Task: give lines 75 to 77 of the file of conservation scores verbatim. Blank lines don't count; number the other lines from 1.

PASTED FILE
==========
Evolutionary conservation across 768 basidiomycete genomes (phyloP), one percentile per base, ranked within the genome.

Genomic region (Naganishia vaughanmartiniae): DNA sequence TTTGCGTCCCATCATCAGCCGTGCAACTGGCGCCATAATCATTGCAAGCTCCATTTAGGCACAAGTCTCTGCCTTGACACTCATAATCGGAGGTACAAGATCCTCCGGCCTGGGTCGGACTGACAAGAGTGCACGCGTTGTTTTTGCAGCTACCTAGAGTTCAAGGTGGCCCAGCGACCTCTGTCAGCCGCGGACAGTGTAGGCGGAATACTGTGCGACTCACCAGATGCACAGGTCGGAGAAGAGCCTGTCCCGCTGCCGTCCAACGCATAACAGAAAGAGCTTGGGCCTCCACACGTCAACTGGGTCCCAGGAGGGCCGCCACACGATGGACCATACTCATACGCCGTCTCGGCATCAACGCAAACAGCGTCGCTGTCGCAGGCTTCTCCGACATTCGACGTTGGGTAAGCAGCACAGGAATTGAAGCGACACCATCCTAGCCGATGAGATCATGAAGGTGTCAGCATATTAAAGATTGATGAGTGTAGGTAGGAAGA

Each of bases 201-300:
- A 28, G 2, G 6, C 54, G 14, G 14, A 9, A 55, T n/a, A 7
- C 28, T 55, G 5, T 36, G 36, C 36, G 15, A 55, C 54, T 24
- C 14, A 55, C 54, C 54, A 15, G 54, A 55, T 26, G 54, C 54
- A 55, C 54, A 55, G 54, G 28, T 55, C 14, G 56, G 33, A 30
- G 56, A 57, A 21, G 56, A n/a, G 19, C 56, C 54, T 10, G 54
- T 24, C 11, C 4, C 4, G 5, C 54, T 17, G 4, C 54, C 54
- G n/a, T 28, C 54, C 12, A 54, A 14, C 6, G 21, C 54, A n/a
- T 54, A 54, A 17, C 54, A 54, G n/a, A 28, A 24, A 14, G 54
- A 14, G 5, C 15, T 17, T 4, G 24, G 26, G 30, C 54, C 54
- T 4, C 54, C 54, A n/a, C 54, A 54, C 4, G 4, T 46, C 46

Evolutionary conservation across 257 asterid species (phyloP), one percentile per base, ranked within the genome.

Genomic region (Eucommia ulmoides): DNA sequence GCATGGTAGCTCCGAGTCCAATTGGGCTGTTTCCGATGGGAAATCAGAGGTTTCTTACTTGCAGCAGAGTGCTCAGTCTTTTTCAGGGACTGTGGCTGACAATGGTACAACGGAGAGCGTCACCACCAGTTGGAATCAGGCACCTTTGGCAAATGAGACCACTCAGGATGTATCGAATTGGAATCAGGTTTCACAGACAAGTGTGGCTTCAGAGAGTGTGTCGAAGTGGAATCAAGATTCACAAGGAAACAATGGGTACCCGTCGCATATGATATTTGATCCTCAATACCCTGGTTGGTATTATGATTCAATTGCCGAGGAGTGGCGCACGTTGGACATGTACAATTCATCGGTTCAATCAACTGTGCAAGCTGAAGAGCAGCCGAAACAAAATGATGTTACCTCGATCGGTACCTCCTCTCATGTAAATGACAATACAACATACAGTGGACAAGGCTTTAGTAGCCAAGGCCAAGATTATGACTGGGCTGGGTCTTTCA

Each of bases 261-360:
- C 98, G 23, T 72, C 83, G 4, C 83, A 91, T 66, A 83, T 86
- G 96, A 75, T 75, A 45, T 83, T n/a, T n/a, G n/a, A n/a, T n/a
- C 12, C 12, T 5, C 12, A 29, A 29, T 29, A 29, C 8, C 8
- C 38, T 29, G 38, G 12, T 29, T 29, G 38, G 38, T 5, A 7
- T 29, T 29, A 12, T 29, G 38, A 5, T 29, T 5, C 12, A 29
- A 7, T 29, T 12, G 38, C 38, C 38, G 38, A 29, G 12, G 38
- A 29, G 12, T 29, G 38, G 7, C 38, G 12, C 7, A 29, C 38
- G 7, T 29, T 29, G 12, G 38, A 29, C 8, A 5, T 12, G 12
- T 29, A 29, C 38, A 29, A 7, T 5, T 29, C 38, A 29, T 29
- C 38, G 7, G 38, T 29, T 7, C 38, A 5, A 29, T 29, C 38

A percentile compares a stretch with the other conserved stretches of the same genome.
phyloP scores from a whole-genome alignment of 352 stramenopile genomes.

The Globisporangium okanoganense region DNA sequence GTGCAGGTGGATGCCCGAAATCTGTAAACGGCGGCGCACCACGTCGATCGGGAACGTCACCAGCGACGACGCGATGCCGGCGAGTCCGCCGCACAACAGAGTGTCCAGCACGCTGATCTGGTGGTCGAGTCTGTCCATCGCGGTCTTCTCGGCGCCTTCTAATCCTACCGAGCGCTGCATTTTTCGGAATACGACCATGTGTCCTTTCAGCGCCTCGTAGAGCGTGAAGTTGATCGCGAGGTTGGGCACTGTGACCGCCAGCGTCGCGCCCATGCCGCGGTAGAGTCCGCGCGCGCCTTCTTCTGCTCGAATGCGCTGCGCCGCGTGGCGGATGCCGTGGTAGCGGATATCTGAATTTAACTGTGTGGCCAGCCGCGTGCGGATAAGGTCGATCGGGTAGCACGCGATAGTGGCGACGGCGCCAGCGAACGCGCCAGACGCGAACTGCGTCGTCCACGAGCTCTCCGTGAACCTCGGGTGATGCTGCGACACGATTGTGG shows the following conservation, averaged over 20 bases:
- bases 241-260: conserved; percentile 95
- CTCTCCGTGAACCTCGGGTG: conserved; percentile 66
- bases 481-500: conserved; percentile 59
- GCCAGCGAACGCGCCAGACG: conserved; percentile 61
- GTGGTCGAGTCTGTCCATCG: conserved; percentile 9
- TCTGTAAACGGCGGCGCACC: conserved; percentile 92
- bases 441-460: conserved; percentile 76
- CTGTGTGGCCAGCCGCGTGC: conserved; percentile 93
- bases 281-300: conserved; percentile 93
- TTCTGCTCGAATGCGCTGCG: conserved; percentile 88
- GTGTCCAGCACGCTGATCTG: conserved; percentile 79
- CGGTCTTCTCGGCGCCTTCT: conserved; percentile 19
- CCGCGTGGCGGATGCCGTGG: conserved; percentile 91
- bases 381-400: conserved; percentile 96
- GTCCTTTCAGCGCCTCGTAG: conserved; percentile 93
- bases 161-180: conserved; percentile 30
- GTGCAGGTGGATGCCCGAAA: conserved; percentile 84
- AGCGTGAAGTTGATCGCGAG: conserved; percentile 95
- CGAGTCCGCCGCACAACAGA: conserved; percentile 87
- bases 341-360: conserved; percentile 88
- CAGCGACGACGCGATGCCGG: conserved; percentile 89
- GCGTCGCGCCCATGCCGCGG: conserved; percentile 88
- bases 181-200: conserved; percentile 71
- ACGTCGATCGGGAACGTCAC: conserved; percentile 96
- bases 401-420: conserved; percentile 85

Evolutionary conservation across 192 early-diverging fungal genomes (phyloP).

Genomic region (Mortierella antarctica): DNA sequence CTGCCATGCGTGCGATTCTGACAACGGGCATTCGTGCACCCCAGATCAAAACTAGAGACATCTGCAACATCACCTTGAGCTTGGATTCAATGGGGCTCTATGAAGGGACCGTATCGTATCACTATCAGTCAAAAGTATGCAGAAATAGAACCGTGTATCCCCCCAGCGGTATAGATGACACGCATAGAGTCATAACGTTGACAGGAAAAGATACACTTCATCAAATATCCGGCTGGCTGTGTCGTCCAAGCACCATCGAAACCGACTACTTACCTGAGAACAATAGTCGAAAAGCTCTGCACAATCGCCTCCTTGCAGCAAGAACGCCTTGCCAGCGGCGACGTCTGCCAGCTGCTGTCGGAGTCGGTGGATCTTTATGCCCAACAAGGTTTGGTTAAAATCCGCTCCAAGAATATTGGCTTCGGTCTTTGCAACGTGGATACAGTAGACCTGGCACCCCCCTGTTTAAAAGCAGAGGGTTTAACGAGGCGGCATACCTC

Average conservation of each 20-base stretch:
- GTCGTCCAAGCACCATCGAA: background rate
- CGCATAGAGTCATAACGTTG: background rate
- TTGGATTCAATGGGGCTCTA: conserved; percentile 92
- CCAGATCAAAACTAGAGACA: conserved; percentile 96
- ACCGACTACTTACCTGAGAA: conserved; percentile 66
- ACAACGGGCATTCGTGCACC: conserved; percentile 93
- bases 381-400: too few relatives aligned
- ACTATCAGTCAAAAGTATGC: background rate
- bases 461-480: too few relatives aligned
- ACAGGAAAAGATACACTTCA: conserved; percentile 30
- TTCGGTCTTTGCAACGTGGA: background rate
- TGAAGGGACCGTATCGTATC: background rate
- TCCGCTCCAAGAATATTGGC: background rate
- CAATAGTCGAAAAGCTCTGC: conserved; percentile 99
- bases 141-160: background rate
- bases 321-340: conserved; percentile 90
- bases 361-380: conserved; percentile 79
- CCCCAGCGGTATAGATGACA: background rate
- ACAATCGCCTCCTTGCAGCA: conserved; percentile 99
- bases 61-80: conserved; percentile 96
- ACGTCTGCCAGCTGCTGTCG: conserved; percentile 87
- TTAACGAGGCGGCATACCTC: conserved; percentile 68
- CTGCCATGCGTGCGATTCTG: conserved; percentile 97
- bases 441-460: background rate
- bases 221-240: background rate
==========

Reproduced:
- CCCCAGCGGTATAGATGACA: background rate
- ACAATCGCCTCCTTGCAGCA: conserved; percentile 99
- bases 61-80: conserved; percentile 96